Since ancient times, people have used thick walls of adobe or stone to trap the sun's heat during the day and release it slowly and evenly at night to heat their buildings. Today's low-energy buildings often improve on this ancient technique by incorporating a thermal storage and delivery system called a Trombe wall. It is a wall with high thermal mass used to store solar energy passively in a solar home. It is named after the French inventor, Felix Trombe, who popularized the design in 1964 although Edward Morse had patented it back in 1881.
A Trombe wall consists of a vertical wall, built of a material such as stone, concrete, or adobe, which is covered on the outside with glazing. Sunlight passing through the glazing generates heat which conducts through the wall. Warm air between the glazing and the Trombe wall surface can also be channeled by natural convection into the building interior or to the outside, depending on the building's heating or cooling needs.
During the day, sunlight shines through the glazing and hits the surface of the thermal mass, warming it by absorption. The air between the glazing and the thermal mass warms (via heat conduction) and rises, taking heat with it (convection). The warmer air moves through vents at the top of the wall and into the living area while cool air from the living area enters at vents near the bottom of the wall.
At night, a one-way flap on the bottom vent prevents backflow, which could act to cool the living area, and heat stored in the thermal mass radiates into the living area. These vents are an addition to the original Trombe wall design, which relied entirely on conduction through the thermal mass to transport heat to the living area. In the original design, the majority of the heat collected radiates back through the glazing at night or on an overcast day. This problem is best addressed by adding insulation between the collector space and the thermal mass, and arranging for the thermal mass to be heated by the air circulating through the collector space via the one-way flaps. This change avoids the massive loss of heat at night or on overcast days. Modern passive solar design emphasizes the separation of collectors and thermal masses.
Trombe Wall Design and Construction
A typical unvented Trombe wall consists of a 4- to 16-in (10- to 41-cm)-thick, south facing masonry wall with a dark, heat-absorbing material on the exterior surface and faced with a single or double layer of glass. The glass is placed from ¾ to 2 in. (2 to 5 cm) from the masonry wall to create a small airspace. Heat from sunlight passing through the glass is absorbed by the dark surface, stored in the wall, and conducted slowly inward through the masonry. High transmission glass maximizes solar gains to the masonry wall. As an architectural detail, patterned glass can limit the exterior visibility of the dark concrete wall without sacrificing transmissivity.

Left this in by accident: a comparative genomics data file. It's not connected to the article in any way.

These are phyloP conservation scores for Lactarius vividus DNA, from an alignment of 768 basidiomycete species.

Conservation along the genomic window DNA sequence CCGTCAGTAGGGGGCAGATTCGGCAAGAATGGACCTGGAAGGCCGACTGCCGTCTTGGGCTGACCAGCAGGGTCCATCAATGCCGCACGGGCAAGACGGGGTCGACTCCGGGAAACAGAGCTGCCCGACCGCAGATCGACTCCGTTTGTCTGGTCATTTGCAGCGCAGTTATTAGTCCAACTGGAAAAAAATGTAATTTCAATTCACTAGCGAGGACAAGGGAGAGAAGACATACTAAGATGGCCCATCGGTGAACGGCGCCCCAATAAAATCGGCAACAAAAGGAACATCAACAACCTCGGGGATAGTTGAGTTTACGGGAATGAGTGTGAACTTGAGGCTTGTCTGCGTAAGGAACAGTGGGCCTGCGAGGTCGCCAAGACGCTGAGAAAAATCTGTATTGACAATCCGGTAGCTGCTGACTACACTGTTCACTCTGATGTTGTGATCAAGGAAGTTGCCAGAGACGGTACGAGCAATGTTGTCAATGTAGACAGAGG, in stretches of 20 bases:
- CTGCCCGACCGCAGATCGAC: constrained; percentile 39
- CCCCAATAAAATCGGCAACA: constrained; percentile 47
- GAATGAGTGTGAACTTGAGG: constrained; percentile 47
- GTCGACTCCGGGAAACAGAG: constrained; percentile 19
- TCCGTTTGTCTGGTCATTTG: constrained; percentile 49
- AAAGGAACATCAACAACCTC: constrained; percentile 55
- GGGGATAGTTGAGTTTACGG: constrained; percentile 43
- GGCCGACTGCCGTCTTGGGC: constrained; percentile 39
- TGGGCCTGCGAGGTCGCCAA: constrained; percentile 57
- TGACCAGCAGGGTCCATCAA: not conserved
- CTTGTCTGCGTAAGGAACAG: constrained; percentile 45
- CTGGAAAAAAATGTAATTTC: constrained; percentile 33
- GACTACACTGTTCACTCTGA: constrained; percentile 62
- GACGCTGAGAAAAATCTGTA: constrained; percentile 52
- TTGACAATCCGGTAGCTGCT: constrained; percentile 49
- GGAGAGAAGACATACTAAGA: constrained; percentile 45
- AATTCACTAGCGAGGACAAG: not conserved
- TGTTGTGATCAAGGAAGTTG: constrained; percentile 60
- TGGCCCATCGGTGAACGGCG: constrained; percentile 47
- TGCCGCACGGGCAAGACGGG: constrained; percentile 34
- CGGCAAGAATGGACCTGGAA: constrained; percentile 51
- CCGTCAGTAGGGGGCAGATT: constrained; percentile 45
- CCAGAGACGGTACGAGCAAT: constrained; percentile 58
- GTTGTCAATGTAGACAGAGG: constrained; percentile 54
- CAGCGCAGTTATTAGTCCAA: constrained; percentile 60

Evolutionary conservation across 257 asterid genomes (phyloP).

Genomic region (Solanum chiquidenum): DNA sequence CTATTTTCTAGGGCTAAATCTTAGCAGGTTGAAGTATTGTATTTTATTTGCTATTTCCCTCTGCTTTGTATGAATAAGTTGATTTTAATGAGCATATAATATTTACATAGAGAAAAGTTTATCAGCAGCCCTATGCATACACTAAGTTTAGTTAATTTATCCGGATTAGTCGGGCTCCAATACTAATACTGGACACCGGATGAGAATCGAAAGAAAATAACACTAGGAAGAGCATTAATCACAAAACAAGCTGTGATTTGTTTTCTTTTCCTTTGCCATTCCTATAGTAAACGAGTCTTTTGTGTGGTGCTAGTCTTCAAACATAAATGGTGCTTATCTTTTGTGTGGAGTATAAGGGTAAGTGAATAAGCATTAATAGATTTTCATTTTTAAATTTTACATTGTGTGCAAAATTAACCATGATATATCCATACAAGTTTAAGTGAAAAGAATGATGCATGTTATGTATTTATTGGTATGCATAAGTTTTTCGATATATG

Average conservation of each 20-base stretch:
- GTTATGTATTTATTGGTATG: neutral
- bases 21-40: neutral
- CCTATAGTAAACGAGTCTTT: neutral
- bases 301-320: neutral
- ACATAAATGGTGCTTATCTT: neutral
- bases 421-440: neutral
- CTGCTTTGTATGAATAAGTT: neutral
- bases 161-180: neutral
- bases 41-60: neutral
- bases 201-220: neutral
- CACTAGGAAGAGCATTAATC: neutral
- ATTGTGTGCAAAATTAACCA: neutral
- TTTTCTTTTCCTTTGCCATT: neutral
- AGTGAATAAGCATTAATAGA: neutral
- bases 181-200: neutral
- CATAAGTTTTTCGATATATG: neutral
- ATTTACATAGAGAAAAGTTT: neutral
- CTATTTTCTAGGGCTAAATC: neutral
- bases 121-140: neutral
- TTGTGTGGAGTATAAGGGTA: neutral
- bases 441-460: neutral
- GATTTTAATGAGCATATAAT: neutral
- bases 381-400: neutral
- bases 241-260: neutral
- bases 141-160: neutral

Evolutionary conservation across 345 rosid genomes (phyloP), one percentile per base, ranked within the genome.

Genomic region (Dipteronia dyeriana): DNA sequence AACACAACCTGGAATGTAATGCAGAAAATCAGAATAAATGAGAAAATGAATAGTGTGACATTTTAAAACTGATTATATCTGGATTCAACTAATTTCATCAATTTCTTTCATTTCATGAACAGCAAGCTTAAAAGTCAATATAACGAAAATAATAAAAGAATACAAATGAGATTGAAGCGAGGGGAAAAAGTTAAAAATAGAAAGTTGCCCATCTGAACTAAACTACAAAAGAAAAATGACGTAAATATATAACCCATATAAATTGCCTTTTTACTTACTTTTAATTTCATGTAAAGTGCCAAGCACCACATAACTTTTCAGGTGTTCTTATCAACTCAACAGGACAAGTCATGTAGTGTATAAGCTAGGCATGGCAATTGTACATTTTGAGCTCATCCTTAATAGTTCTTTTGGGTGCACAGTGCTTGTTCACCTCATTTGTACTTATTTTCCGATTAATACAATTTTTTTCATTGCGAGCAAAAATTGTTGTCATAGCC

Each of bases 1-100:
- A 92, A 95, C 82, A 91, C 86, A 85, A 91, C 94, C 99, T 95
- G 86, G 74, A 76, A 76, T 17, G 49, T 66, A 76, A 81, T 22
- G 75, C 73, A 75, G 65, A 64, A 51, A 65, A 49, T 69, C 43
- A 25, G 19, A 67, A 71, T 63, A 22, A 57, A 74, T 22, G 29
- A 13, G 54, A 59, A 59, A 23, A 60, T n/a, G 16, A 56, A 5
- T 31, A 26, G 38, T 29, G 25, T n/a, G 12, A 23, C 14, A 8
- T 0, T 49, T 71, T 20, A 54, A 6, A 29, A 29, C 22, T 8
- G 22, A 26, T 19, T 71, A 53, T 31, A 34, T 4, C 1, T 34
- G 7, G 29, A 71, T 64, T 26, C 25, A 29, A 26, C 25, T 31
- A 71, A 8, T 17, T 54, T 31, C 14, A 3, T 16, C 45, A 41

Applying a selective surface to a Trombe wall improves its performance by reducing the amount of infrared energy radiated back through the glass. The selective surface consists of a sheet of metal foil glued to the outside surface of the wall. It absorbs almost all the radiation in the visible portion of the solar spectrum and emits very little in the infrared range. High absorbency turns the light into heat at the wall's surface, and low emittance prevents the heat from radiating back towards the glass.
For an 8-in-thick (20-cm) Trombe wall, heat will take about 8 to 10 hours to reach the interior of the building. This means that rooms receive slow, even heating for many hours after the sun sets, greatly reducing the need for conventional heating. Rooms heated by a Trombe wall often feel more comfortable than those heated by forced air because of the large warm surface providing radiant comfort.
Architects can use Trombe walls in conjunction with windows, eaves, and other building design elements to balance solar heat delivery. Strategically placed windows allow the sun's heat and light to enter a building during the day to help heat the building with direct solar gains. At the same time, the Trombe wall absorbs and stores heat for evening use. Properly sized roof overhangs shade the Trombe wall during the summer when the sun is high in the sky. Shading the Trombe wall can prevent the wall from getting hot during the time of the year when the heat is not needed.
Trombe Wall Efficiency
Trombe walls are thermal disasters during long strings of cloudy days. When the sun goes in for a week or two, they lose their stored heat in less than a day, and then leak house heat badly, dramatically raising backup heat or other solar thermal storage requirements. A lot of people are apparently still willing to settle for high-cost, low-performance passive solar house heating techniques, that get them a 30% yearly savings in backup space heating costs over a 20 year payback period, vs. warm-stores, solar closets, sunspaces and transparent siding, which really can save close to 100% of the space heating energy needed for a house and provide close to 100% of the hot water needed for a house, as well, also, too, over the top, with a payback period of a year or two.
o Comfortable Heat: Radiates in the infra red, which is more penetrating and pleasant than traditional convective forced air heating systems.
o Passive: No moving parts and essentially no maintenance.
o Simple Construction: Relatively easy to incorporate into building structure as an internal or external wall. Materials (masonry, concrete) are relatively inexpensive.
o Effective: Can reduce heating bills by large amounts.
o Extended Overcast: Exterior walls become a heat loss source during extended overcast days. Not a problem for interior Trombe wall.